Pro Circuit Qualifier Preview – The Kuala Lumpur Major Southeast Asia Qualifier

A drastically changed Southeast Asian region prepares for its first Pro Circuit action of the season as a series of new rosters and organizations fight for 2 spots in Kuala Lumpur.

Following the conclusion of The Kuala Lumpur Major Qualifiers for China, CIS, and South America, our second group of regions are set to begin their own qualifiers as the field of teams for the season’s first Major is starting to take shape. That second group of qualifiers will start in the Southeast Asian region, where every major organization has made some sort of alteration to its lineup heading into this new Pro Circuit season. With every team in the field either sporting new lineups or being a new team or organization altogether, the time has come to provide a brief breakdown of the teams and where they stand in terms of their relative strength in this first qualifier of the 2018-2019 season.

Just as in the previous group of regional qualifiers, the Southeast Asia Qualifier will feature 8 teams, with 4 squads having received direct invites while the other 4 came up through the 2 Open Qualifiers. On the line for these 8 teams are 2 spots at the Kuala Lumpur Major in November, and a chance to begin the season at the top of the regional hierarchy in a Southeast Asian region that looks remarkably different from what we saw last season. Of course, every team that plays in this qualifier has a chance of making it to the Major, no matter how small that chance may be. This post is not going to be about counting any particular team out before play has even begun. However, I will instead be dividing the 8 teams into groups, depending on their projected strength and expectations, as well as their potential ability to claim 1 of the 2 Major spots.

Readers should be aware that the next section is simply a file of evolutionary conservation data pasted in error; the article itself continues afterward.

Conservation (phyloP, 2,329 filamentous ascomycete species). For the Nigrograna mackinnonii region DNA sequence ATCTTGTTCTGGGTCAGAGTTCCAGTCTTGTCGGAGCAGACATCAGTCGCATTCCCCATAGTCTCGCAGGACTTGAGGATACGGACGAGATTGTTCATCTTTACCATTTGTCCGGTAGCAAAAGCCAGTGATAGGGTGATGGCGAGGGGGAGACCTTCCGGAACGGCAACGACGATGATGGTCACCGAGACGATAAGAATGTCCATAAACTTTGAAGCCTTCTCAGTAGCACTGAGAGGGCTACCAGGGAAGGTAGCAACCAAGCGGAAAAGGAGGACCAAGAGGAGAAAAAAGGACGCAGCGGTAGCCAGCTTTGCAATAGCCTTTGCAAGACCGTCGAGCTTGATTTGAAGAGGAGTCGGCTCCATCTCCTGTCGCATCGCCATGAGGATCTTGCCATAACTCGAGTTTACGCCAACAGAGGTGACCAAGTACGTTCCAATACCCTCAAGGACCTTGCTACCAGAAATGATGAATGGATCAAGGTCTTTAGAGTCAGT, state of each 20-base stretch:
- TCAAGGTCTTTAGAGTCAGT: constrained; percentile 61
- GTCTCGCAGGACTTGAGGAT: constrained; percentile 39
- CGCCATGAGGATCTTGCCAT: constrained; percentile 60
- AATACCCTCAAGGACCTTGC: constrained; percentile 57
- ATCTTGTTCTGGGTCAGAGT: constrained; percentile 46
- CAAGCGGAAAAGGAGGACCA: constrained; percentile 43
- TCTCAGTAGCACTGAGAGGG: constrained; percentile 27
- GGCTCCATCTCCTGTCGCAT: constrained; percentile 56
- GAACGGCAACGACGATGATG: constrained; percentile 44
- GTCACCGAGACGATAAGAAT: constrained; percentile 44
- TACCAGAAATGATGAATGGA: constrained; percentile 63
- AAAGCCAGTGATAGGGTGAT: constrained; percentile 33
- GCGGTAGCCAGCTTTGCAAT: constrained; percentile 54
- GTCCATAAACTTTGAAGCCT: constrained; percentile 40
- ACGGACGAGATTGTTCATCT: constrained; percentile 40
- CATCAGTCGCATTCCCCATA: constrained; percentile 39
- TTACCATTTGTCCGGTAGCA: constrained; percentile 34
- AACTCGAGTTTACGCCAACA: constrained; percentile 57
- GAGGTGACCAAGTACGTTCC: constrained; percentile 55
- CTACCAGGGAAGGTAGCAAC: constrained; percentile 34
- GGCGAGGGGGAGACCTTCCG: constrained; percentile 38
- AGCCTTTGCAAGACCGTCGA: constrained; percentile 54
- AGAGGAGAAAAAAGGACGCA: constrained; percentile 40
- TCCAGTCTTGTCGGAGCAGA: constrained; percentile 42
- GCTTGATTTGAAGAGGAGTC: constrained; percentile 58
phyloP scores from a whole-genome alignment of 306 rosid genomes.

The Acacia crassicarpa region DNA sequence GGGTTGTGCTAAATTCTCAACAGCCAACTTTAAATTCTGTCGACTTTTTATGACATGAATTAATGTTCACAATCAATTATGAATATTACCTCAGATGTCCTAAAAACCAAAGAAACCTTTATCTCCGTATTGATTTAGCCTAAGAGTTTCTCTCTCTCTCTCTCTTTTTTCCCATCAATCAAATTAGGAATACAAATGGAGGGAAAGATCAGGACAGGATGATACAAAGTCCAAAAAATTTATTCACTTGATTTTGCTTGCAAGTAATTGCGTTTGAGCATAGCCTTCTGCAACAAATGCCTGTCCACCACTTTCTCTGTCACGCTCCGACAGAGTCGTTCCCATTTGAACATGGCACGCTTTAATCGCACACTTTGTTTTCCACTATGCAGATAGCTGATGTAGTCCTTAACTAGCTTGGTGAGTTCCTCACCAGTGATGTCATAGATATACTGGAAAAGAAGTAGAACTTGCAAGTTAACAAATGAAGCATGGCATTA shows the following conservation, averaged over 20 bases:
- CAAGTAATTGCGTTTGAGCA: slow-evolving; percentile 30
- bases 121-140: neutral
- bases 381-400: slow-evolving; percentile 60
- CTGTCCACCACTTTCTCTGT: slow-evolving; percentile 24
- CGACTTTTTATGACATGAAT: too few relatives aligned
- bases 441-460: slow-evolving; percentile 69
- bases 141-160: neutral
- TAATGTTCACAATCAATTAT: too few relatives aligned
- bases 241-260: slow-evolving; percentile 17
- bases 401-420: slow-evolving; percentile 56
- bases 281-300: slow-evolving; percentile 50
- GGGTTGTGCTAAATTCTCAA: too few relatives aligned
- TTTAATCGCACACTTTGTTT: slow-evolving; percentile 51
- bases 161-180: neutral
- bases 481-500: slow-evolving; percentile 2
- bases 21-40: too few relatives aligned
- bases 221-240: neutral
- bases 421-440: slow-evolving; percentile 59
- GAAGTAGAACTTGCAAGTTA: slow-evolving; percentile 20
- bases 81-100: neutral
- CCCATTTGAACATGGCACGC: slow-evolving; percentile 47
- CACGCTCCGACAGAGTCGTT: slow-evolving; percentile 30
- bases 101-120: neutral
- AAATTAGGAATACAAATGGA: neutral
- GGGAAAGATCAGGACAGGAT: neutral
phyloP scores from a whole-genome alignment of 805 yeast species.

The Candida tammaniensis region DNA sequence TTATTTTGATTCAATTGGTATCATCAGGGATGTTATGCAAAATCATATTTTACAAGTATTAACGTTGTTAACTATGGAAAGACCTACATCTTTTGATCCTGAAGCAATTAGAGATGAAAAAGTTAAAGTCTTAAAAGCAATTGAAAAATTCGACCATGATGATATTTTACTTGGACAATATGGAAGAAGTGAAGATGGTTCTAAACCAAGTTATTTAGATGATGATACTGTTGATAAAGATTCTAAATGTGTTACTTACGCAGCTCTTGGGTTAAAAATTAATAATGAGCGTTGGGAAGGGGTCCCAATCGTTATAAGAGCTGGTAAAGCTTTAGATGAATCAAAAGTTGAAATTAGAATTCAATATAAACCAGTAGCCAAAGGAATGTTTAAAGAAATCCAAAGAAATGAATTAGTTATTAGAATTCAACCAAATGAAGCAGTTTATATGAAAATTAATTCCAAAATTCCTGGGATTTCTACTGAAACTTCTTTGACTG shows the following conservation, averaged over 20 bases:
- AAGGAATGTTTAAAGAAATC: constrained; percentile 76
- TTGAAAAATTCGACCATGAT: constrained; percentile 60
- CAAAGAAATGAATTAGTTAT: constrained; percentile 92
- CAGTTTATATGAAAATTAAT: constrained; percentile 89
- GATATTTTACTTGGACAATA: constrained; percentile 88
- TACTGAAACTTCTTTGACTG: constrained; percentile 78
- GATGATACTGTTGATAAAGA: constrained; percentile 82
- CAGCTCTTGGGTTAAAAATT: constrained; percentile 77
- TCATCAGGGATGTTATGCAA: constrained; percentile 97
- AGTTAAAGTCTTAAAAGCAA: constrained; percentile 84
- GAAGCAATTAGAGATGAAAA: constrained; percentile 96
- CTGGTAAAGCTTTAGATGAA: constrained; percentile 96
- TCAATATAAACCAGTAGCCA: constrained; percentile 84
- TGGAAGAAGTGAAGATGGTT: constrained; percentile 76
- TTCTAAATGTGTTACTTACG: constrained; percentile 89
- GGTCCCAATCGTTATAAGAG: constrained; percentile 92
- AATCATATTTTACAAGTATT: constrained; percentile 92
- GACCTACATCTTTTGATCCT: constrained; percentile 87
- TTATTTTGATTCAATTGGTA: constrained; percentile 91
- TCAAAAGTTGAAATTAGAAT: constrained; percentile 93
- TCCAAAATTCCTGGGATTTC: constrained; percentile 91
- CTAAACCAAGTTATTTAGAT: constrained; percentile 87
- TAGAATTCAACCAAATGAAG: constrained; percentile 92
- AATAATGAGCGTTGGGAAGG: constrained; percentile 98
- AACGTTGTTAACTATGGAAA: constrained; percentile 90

The Favorites

These squads are the elite of the group, comprised mostly of squads that were contenders or leaders in the region last season or at TI8 and kept their rosters entirely or largely intact through the offseason shuffle. These are the teams that will likely be considered as favorite regardless of the match up that they face, and if a team in this section does not earn itself a place at the Major, then it will come as a bit more of a shock and a disappointment compared to the other squads in the field.

600px-Mineski-dota_logo Mineski

Thiay “JT-” Jun Wen
Kam “Moon” Boon Seng
Damien “kpii” Chok
Kim “Febby” Yong-min
Chai “Mushi” Yee Fung

Mineski was the best Southeast Asian squad on the Pro Circuit last season, and despite some changes to its roster in the offseason, it looks as though the squad stands the best chance at retaining a position as a regional leader this season. The addition of veteran players like kpii and Febby makes this new Mineski roster look incredibly tough on paper, though it isn’t without some concerns heading into this qualifier. Newly added Carry player JT- is relatively unproven at the top level of play in the SEA region, having spent nearly all of his career to this point with Geek Fam, a lower tier organization within the regional scene. We just saw a couple of less experienced players put together impressive displays in our first group of qualifiers, with Team Aster’s Dstones and V-Tune of Odium both showing off their talent in their respective regional qualifiers. We will have to see what kind of contribution JT- can make to this Mineski lineup, but he isn’t the only player on Mineski that we will be looking at with some level of anticipation in this qualifier. This qualifier will also see Mushi playing in his new role as the team’s support, which will be incredibly interesting to see after the veteran has spent most of his career at the Carry and Mid positions. Even with those minor concerns, Mineski appears to have all the talent and experience that it needs to expect success in this qualifier and a place at the Major.

Fnaticlogo Fnatic

Pyo “MP” No-a
Abed “Abed” Azel L. Yusop
Daryl Koh “iceiceice” Pei Xiang
Djardel Jicko B. “DJ” Mampusti
Anucha “Jabz” Jirawong